Beyond appearance, the study found that people in different neighborhoods use different criteria to rate their surroundings. In fact, people living in neighborhoods that they rate as satisfactory have almost an entirely different set of major concerns than people who rate their neighborhoods unsatisfactory.
Residents in highly-rated neighborhoods focused on the level of city services and distance to work. They were significantly interested in access to recreational opportunities, housing densities, and social interaction, that is, the ability to spend time with neighbors and participate in neighborhood activities.
None of these concerns were priorities for those living in neighborhoods that they rated unsatisfactory. Residents of unsatisfactory neighborhoods focused on crime levels, behavioral issues of neighbors and visitors to their neighborhoods, proximity to known problem areas, and the amount of traffic.
The study may have value to US Mayors by supporting their decisions to adopt community policing, as well indicating some of the factors which ultimately cause people to buy, rent, or remodel a residence in a neighborhood, or to withdraw their investment from a neighborhood and move away.
Misun Hur and Hazel Morrow-Jones. 2008. “Factors that Influence Residents' Satisfaction with Neighborhoods.’ Environment and Behavior 40: 619-635.
Small flower, vegetable, and rain gardens have proliferated in US cities in recent years, adding green space and beauty to neighborhoods, absorbing storm water runoff, and providing nutritious food for residents. The American Community Gardening Association estimates there are 500,000 community gardens in the US Hundreds of mayors, such as Mayor Denny Doyle of Beaverton, Oregon and Mayor Dave Cielewicz of Madison, Wisconsin, have instituted extensive community gardening programs in their cities. Community gardening got a further boost when First Lady Michelle Obama planted a White House garden. The US Conference of Mayors passed a resolution at this year’s annual meeting urging mayors to develop more edible gardens, especially on vacant lots in low-income neighborhoods.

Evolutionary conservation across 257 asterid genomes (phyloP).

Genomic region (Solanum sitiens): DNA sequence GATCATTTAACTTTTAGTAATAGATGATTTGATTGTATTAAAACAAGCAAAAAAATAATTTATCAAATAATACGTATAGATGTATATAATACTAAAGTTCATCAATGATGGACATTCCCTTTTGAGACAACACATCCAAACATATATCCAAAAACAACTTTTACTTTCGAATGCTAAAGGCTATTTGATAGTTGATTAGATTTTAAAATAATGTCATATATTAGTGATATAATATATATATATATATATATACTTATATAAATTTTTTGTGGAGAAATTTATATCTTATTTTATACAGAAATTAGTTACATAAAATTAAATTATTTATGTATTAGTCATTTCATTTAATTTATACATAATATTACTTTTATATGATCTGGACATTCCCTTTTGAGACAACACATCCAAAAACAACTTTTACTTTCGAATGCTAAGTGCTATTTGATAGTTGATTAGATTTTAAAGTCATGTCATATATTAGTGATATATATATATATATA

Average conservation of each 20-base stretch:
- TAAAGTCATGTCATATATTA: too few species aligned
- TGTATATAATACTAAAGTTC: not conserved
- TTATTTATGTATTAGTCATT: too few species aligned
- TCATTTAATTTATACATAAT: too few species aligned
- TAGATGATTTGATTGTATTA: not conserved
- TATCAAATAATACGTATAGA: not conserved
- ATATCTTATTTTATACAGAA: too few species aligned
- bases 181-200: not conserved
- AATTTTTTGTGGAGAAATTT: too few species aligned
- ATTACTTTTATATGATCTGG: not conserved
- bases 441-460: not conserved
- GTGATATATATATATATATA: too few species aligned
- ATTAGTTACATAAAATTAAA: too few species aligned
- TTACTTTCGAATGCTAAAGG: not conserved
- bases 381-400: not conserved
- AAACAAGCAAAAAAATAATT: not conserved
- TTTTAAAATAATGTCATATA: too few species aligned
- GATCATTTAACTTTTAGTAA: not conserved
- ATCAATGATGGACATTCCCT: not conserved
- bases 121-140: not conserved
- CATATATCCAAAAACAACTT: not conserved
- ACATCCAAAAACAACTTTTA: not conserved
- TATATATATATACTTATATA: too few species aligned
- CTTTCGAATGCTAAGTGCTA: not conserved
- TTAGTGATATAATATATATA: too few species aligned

A recent study looked at the effect of community gardens on property crimes in neighborhoods in Houston, Texas. The study built on previous studies which indicated that the presence of community gardens can attract people with higher incomes to urban neighborhoods, leading to increases in owner-occupied housing and higher rents.
The Texas study found “no crime number differences between community garden areas and randomly selected areas.”
Although community gardens do not impact crime rates, the study found that they influence residents’ perceptions of their neighborhoods as safer and healthier. Residents link the presence of gardens to neighborhood revitalization. They feel that gardens contribute to a decrease in, or elimination of, anti-social behavior, illegal dumping, and drug activity -- confirming the validity of efforts by US mayors to add small neighborhood green spaces throughout their cities.
M.R. Gorham, T.M. Waliczek, A. Snelgrove, and J.M. Zajicek. 2009. “The Impact of Community Gardens on Numbers of Property Crimes in Urban Houston.” HortTechnology 19: 291-296.
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Urban community garden in Chicago, IL (Photo by City Farmer)
On other pages
American cities seek to discover their right size
Mayors in many American industrial cities are embracing urban revitalization through ‘rightsizing’, or shrinking their cities’ infrastructure to match shrinking populations. Buffalo, Cleveland, Detroit, and Youngstown lost half their population over the past 50 years and continue to lose residents. The cities’ built environment buildings, streets, and utilities far exceeds the needs of the current or projected population.
The vision of the mayors of these and other shrinking cities is to replace vacant properties with green space. Wide areas of derelict buildings would be demolished and converted to open space that could be used for parks, urban agriculture, community gardens, and renewable energy facilities. These vast green spaces would be connected by a network of pedestrian- and bicycle-friendly paths to dense, functional neighborhoods. More